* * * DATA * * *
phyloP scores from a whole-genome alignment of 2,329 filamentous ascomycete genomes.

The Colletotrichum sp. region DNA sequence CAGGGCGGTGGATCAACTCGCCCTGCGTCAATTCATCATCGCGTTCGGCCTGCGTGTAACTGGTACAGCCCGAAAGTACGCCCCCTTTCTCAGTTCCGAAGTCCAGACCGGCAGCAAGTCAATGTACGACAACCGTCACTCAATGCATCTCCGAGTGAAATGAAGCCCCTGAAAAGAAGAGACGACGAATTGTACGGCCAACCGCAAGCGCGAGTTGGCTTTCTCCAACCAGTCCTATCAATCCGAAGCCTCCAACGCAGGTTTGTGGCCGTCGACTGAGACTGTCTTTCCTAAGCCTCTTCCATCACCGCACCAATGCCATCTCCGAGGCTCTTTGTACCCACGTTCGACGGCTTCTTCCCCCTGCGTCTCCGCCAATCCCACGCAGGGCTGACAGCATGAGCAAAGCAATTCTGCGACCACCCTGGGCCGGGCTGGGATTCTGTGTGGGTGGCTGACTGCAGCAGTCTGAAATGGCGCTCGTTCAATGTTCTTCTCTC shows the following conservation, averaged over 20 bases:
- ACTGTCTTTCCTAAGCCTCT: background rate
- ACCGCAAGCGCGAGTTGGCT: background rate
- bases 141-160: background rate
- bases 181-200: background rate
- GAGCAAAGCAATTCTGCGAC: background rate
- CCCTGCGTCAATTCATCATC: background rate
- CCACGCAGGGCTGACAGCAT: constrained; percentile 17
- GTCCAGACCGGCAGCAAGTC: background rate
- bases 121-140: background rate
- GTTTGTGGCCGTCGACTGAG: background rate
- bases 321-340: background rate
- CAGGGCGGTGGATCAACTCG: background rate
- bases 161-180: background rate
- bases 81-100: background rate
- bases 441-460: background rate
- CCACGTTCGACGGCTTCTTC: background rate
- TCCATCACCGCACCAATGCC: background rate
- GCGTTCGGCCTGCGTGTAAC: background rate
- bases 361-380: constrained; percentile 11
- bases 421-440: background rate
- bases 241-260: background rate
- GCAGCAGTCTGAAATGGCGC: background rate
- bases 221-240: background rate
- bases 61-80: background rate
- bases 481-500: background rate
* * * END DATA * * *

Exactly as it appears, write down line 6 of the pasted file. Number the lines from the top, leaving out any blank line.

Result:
- bases 181-200: background rate